The second big draw is safety features — everything from lane-departure sensors and active braking systems to multiple airbags and safety shields: in other words, components that both help avoid crashes and protect riders in the case of one.
The third attraction is, quite simply, value, a concept that goes beyond the bottom-line price, encompassing everything from how well a vehicle holds its resale value to how it will serve their lifestyle and needs. That explains the popularity of compact SUVs, or crossovers, because they tend to support the activities of families and outdoor enthusiasts at a more reasonable price than larger SUVs.
Cernak noted that the Buick Encore compact SUV has broad, cross-generational appeal, and that includes Millennials, who appreciate features like all-wheel drive, Bluetooth connectivity, in-car wi-fi, backup cameras, and being able to start the car from their phone — a mix of traditional and thoroughly modern amenities. “The younger generation seems to like these things — not that the older generation doesn’t like them too. But older buyers are looking for a more traditional luxury experience.”
She also said young buyers are increasingly leasing, but that’s true across the generations. “More and more people are leasing. If someone likes to get in a brand-new car every few years, it can be more affordable. Some people just want to keep up with the latest and greatest.”
Peffer likewise doesn’t see much difference in the popularity of leasing between the generations, but noted that, as a whole, the New England region leads the country, along with the West Coast, in the percentage of car shoppers who choose that option. “I don’t see that waning. No matter what the generation, it’s a great option.”
Jeff Sarat, president of Sarat Ford Lincoln in Agawam, said he sees plenty of crossover in what vehicles and elements of the car-buying experience appeal to the different generations, though he noted that some of the company’s outreach, particularly search-engine marketing, is created with younger, more tech-savvy consumers in mind.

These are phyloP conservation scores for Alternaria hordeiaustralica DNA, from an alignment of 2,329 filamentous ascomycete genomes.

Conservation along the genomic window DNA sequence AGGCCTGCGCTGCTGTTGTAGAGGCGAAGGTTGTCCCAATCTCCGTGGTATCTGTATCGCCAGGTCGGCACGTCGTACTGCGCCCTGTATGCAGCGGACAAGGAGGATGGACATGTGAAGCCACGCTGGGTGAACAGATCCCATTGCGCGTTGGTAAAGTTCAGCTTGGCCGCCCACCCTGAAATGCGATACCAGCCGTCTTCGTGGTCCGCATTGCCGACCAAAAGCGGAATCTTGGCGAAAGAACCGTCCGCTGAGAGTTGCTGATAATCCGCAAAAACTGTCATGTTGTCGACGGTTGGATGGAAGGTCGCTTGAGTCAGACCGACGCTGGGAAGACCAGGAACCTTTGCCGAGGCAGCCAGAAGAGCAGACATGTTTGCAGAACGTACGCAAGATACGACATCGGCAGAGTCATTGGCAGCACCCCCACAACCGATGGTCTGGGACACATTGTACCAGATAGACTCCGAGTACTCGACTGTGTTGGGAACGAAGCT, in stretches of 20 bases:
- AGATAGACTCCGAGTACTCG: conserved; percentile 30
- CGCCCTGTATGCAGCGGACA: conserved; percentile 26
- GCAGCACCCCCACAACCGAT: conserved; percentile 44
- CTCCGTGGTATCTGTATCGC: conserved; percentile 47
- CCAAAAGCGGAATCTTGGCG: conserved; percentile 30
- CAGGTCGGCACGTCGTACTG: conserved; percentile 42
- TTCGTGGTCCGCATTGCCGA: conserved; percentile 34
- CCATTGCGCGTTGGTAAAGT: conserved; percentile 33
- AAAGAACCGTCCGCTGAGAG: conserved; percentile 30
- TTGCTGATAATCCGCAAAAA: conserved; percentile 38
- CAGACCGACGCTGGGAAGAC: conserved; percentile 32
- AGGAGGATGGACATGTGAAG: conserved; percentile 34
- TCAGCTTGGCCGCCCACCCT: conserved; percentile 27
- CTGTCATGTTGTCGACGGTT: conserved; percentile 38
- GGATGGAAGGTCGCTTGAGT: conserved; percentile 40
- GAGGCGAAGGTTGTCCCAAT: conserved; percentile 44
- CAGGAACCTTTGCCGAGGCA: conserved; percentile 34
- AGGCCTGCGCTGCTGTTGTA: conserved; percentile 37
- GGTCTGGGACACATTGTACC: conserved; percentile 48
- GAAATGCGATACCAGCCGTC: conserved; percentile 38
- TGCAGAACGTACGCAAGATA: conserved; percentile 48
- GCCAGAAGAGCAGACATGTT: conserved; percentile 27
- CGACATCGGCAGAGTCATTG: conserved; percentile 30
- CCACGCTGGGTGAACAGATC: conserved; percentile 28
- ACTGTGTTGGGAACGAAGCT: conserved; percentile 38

One big difference, however, is the loyalty factor. Baby Boomers were far more likely to develop brand and even dealer loyalty and return for new product every few years for decades. Millennials, Sarat said, are less likely to forge those bonds, and are much more willing to switch models, brands, and dealerships if they see more value elsewhere.
“Millennials are apt to jump around a little bit, meaning they might go with a Volkswagen this time and then next time try a Ford,” Sarat said. “Maybe their friend recommended a car they thought was phenomenal, so they try that. They’re more likely to switch around, and they don’t have set buying habits, so you really have to work to make them a customer for life. We try to do that with everyone, of course, but with Millennials, if you don’t stay in contact with them, they’re more likely to move around.”
According to Business Insider, there was some concern in the auto-sales industry about how enthusiastic the growing Millennial generation would be; among the questions were whether they’d reject SUVs and whether they would gravitate toward mass transit. But those fears proved unfounded, as young professionals and families were a key factor in the industry’s surge to its current sales pace, which has topped 17 million for two straight years, with the same expected in 2017.
Yes, Millennials are demanding, and their penchant for Internet research doesn’t make things easier on auto dealers, but it’s not a negative, Peffer said; it just means dealers have to know as much as buyers do, and be ready to clearly explain subtle differences in pricing and features, skills they should already have.
“Most Millennials don’t like to negotiate. They have information; they know what the cost is. They do their negotiating online. They come in knowing exactly what they want to pay,” he told BusinessWest. “This is how shopping has evolved in the overall economy. The question is, are you able to meet their needs?”
Joseph Bednar can be reached at [email protected]